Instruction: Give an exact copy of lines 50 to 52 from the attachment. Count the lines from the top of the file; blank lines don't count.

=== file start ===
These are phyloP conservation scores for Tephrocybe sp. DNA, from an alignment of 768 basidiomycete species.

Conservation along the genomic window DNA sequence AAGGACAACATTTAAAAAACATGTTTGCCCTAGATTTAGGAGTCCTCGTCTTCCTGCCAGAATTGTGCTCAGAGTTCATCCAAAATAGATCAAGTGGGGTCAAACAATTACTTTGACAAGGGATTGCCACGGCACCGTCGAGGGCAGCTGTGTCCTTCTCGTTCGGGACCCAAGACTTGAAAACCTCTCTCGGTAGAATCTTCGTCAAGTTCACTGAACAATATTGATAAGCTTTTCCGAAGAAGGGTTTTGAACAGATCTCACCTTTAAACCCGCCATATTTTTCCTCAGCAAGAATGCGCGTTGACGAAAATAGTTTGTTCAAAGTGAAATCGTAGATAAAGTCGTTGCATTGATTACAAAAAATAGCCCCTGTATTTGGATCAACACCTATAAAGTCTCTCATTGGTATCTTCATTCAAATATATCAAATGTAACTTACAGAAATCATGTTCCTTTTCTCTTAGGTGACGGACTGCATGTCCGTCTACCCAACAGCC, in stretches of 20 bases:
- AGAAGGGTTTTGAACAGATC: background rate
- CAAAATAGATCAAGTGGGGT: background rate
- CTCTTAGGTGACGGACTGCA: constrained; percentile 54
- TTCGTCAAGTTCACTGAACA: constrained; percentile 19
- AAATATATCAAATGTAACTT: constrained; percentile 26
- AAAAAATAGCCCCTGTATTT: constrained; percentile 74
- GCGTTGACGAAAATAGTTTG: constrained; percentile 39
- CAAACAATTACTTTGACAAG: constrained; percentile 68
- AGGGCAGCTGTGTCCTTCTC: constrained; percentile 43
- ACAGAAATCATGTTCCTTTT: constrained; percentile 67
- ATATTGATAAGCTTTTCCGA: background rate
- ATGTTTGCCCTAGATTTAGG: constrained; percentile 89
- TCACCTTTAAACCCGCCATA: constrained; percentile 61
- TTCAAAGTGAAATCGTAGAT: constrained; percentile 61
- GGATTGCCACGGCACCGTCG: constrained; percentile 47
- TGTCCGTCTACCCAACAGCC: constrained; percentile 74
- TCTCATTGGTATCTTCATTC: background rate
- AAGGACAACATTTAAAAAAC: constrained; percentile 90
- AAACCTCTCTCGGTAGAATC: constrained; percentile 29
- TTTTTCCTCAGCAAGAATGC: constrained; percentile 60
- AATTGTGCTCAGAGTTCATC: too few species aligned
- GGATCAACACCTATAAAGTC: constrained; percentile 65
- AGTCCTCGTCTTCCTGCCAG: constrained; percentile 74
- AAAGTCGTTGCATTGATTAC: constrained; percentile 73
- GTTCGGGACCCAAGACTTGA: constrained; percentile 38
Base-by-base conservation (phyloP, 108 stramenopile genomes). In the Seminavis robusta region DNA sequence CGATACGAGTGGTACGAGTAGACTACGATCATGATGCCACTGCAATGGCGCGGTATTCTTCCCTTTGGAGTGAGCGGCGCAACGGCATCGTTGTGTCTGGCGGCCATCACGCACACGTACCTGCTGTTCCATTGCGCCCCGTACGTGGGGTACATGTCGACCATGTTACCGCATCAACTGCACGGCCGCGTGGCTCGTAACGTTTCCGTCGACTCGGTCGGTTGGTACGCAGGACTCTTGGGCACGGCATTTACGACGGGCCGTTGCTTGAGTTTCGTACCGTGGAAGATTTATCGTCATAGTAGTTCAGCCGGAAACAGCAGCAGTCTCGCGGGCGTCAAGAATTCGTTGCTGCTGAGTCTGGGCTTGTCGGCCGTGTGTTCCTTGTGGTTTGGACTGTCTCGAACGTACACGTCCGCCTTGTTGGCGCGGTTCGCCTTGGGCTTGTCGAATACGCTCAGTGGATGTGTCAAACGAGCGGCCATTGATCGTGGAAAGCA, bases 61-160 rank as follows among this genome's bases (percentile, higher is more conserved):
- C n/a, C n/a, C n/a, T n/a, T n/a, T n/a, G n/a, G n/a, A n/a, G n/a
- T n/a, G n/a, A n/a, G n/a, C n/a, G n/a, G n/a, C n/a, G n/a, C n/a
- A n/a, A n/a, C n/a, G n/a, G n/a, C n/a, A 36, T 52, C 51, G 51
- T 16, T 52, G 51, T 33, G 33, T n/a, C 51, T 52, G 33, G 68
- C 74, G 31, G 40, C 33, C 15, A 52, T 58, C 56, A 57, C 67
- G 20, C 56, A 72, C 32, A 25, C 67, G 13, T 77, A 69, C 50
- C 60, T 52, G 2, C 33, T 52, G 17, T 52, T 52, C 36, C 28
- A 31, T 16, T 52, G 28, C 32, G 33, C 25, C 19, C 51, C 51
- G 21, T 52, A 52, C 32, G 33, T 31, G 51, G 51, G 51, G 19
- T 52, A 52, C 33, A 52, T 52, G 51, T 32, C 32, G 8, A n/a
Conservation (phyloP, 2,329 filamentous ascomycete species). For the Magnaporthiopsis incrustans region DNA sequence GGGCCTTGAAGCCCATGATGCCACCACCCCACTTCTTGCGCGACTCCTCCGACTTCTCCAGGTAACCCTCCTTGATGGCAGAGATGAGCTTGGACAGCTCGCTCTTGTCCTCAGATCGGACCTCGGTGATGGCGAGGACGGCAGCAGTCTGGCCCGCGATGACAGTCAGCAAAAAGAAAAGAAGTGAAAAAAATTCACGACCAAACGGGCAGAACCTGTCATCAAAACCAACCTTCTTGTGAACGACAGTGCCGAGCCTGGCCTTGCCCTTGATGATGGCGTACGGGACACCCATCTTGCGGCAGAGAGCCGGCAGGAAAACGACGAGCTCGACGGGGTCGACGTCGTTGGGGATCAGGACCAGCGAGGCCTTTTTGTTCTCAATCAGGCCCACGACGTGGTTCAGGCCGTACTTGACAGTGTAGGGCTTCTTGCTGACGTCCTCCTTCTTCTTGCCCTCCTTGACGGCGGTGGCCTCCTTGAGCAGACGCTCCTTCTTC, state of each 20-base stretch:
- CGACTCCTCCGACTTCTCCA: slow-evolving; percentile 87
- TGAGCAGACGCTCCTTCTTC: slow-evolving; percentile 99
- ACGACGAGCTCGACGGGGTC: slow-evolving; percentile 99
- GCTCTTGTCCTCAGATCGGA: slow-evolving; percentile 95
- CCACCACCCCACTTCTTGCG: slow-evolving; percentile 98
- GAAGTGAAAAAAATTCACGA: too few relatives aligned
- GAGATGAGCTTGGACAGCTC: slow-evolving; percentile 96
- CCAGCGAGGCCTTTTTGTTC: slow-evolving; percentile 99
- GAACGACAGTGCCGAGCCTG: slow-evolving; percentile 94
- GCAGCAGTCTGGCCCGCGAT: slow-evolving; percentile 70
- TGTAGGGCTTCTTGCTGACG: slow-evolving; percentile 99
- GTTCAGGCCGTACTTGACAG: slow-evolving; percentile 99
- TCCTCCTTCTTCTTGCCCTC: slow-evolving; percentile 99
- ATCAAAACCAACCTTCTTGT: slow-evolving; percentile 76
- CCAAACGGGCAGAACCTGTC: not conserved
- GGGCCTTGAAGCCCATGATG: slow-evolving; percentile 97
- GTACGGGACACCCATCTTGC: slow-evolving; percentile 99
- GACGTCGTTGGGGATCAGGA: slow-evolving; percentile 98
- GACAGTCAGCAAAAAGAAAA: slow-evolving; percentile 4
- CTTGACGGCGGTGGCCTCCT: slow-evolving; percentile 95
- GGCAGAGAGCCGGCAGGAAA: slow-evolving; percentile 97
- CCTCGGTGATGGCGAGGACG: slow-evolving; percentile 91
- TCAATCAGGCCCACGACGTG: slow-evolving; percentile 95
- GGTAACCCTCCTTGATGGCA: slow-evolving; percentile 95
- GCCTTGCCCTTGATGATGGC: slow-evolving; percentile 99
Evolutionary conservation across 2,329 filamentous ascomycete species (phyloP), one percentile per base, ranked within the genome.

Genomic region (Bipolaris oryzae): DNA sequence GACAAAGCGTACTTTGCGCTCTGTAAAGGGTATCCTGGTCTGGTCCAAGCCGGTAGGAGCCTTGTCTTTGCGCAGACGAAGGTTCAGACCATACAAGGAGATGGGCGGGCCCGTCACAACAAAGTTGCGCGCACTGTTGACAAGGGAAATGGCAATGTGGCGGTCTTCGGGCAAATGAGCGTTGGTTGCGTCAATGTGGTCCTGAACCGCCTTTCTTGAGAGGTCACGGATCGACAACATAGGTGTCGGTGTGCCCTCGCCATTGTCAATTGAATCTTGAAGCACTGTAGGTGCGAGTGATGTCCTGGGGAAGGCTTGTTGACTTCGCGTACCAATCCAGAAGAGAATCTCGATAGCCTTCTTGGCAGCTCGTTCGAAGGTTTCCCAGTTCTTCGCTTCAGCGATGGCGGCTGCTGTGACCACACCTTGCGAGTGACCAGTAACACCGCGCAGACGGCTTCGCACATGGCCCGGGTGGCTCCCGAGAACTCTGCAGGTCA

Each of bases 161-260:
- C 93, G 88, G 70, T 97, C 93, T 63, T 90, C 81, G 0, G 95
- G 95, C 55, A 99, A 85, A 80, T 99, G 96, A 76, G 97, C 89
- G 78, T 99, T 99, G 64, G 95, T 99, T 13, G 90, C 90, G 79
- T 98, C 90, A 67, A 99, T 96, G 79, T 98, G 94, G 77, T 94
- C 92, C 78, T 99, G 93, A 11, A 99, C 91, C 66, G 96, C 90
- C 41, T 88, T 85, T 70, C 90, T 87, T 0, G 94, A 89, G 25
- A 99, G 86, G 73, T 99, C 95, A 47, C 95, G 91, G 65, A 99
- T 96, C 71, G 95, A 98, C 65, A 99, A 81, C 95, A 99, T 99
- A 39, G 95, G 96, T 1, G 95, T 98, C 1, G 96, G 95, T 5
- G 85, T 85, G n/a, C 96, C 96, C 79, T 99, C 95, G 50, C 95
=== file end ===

- TGTAGGGCTTCTTGCTGACG: slow-evolving; percentile 99
- GTTCAGGCCGTACTTGACAG: slow-evolving; percentile 99
- TCCTCCTTCTTCTTGCCCTC: slow-evolving; percentile 99